We then see a bunch of calls to rt_sigaction and a rt_sigprocmask which is basically plumbing all the signals needed for threading. Finally getrlimit is used to see that the limits on stack sizes are.

brk(0)                                  = 0xabd000
brk(0xade000)                           = 0xade000
brk(0)                                  = 0xade000

Malloc() isn’t a system call, instead it uses other calls such as brk() and mmap() to create memory. Because a calls to these methods are expensive libc batches them up. So malloc() when initially called allocates a bigger chunk of memory than you asked for, and as you ask for further bits it give you chunks of the same memory you allocated. What you can see here is more than likely a malloc() call checking the current program break (the end of the heap), then moving it ahead (to increase the heap size) then checking where it is again.

open("/usr/lib/locale/locale-archive", O_RDONLY) = 3
fstat(3, {st_mode=S_IFREG|0644, st_size=104997456, ...}) = 0
mmap(NULL, 104997456, PROT_READ, MAP_PRIVATE, 3, 0) = 0x7f13f8795000
close(3)                                = 0

So all the library loading and setup is now done. What we are doing here is loading the locales file. This will be done by most things that use libc, but its particularly important for the date command as date formatting changes drastically in different locales. Basically we open a file descriptor, stat it (usually to find size, permissions and such), map the file into memory, then closes the file descriptor. Because mmap has been used to get the file into memory we don’t need to use the read() and write() calls to access it. This will prevent an expensive system call, but the first time you access each page of the data a page fault will be generated, which could be just as expensive.

open("/etc/localtime", O_RDONLY)        = 3
fstat(3, {st_mode=S_IFREG|0644, st_size=2183, ...}) = 0
fstat(3, {st_mode=S_IFREG|0644, st_size=2183, ...}) = 0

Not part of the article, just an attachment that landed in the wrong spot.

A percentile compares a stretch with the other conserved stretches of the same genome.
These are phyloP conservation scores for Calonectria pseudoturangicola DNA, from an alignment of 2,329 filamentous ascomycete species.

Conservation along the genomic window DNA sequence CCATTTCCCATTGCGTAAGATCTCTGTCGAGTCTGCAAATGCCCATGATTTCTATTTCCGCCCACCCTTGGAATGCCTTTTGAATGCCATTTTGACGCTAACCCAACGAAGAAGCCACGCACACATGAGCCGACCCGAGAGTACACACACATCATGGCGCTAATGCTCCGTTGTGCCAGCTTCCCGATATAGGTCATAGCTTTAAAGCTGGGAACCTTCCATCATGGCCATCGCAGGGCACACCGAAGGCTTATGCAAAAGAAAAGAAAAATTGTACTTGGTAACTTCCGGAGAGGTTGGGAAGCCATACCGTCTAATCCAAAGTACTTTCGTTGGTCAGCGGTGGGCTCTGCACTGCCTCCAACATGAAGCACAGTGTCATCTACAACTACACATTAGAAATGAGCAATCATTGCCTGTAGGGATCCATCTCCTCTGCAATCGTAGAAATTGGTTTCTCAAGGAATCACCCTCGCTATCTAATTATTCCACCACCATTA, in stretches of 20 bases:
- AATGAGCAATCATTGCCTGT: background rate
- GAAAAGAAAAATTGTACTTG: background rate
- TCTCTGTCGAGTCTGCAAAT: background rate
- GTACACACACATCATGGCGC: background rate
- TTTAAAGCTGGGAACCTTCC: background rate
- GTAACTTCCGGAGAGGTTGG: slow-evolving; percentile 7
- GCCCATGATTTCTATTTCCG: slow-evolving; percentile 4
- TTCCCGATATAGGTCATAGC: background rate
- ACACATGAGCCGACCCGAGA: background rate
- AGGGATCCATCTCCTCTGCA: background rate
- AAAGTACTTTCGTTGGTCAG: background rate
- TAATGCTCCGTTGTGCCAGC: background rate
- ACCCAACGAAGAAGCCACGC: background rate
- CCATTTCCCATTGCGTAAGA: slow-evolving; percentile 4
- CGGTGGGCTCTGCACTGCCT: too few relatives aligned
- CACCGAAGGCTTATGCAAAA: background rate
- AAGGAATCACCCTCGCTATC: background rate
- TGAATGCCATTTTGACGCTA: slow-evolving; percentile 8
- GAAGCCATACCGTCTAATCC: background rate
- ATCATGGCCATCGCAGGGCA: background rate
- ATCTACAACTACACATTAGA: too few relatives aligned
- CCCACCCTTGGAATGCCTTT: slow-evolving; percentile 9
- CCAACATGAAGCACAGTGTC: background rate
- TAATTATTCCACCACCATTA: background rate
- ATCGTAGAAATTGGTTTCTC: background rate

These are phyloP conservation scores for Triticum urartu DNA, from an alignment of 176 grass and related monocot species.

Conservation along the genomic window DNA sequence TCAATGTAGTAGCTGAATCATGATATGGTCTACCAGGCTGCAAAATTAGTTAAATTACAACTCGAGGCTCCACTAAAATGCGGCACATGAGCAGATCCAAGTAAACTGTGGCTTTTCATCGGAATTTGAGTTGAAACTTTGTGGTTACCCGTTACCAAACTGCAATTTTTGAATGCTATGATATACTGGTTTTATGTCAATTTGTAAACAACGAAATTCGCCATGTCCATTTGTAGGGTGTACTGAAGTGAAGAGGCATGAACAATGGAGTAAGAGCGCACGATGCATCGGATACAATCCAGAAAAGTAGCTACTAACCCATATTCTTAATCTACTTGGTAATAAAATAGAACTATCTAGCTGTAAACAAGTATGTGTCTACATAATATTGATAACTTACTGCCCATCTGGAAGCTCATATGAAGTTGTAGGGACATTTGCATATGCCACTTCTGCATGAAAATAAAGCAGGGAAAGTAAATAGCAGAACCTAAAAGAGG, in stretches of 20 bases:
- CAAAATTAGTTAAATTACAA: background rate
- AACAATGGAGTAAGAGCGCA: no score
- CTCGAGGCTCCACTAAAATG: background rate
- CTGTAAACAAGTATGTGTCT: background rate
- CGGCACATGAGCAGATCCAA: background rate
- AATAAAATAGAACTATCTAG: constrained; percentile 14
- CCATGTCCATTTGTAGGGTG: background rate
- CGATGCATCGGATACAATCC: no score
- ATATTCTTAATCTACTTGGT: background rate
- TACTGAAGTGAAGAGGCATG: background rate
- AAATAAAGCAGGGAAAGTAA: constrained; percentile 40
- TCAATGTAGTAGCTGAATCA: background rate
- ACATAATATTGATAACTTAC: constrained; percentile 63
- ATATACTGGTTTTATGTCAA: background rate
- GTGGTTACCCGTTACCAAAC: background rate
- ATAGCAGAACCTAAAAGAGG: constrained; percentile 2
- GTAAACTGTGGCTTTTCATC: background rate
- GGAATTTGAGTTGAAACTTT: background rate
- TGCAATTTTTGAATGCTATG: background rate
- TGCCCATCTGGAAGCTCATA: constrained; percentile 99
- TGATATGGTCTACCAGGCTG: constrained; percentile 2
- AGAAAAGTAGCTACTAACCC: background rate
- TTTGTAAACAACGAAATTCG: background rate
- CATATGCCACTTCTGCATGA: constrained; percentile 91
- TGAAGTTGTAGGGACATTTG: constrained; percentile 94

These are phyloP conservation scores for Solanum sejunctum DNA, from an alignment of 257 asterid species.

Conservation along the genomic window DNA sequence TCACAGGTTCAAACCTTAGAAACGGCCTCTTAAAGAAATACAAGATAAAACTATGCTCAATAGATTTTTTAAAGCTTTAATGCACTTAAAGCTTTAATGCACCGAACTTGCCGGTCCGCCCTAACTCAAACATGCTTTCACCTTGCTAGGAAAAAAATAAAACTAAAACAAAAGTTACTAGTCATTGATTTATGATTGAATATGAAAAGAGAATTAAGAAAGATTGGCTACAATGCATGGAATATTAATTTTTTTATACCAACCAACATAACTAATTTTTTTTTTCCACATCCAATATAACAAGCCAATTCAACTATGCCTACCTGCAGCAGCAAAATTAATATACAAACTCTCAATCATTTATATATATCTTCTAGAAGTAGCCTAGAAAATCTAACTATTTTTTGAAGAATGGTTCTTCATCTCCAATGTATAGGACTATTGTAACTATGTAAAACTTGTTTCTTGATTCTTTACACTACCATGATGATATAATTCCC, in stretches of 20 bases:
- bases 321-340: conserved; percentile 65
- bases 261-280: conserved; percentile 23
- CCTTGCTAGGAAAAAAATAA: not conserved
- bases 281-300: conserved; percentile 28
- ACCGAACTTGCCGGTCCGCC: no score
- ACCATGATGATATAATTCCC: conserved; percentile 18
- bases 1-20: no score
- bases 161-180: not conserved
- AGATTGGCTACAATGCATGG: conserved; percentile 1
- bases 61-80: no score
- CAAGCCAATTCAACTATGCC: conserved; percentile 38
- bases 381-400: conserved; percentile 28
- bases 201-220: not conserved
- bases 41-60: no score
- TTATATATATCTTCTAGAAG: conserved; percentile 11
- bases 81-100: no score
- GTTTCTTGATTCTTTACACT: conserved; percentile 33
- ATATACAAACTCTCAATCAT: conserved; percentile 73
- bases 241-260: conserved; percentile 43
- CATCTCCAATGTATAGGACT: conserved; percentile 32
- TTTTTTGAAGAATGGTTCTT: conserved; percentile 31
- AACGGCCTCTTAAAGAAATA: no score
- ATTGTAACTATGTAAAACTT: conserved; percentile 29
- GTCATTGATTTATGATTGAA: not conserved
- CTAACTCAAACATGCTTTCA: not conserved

mmap(NULL, 4096, PROT_READ|PROT_WRITE, MAP_PRIVATE|MAP_ANONYMOUS, -1, 0) = 0x7f13febde000
read(3, "TZif2\0\0\0\0\0\0\0\0\0\0\0\0\0\0\0\0\0\0\4\0\0\0\4\0\0\0\0"..., 4096) = 2183
lseek(3, -1398, SEEK_CUR)               = 785
read(3, "TZif2\0\0\0\0\0\0\0\0\0\0\0\0\0\0\0\0\0\0\5\0\0\0\5\0\0\0\0"..., 4096) = 1398
lseek(3, 2182, SEEK_SET)                = 2182
close(3)                                = 0
munmap(0x7f13febde000, 4096)            = 0

Here we can see date is opening the /etc/localtime file. This file contains information about the current timezone (it is often a symlink to the correct file). You can see here, the file is opened, read, a couple of seeks happen (to find particular entries) and the file is read again from the new point. Finally having retrieved the required information from the file, it is closed and its memory is unmapped.

fstat(1, {st_mode=S_IFCHR|0620, st_rdev=makedev(136, 0), ...}) = 0
mmap(NULL, 4096, PROT_READ|PROT_WRITE, MAP_PRIVATE|MAP_ANONYMOUS, -1, 0) = 0x7f13febde000</pre>
write(1, "Thu Sep 27 16:48:57 EST 2012\n", 29Thu Sep 27 16:48:57 EST 2012
 ) = 29

At this point the date command has all that is required to calculate the date, its text representation and display it. You’ll notice that there has been no call to the operating system to fetch the time, this is because modern x86 machines include a special method called vsyscalls that allows userspace programs to make certain system calls without ever context switching. One of the system calls implemented via this method is the one to get the current unix timestamp, so date doesn’t need to call into kernelspace for this.

close(1)                                = 0
munmap(0x7f13febde000, 4096)            = 0
close(2)                                = 0
exit_group(0)                           = ?
+++ exited with 0 +++

STDOUT and STDERR are closed and the process group is ended. The date command is now finished.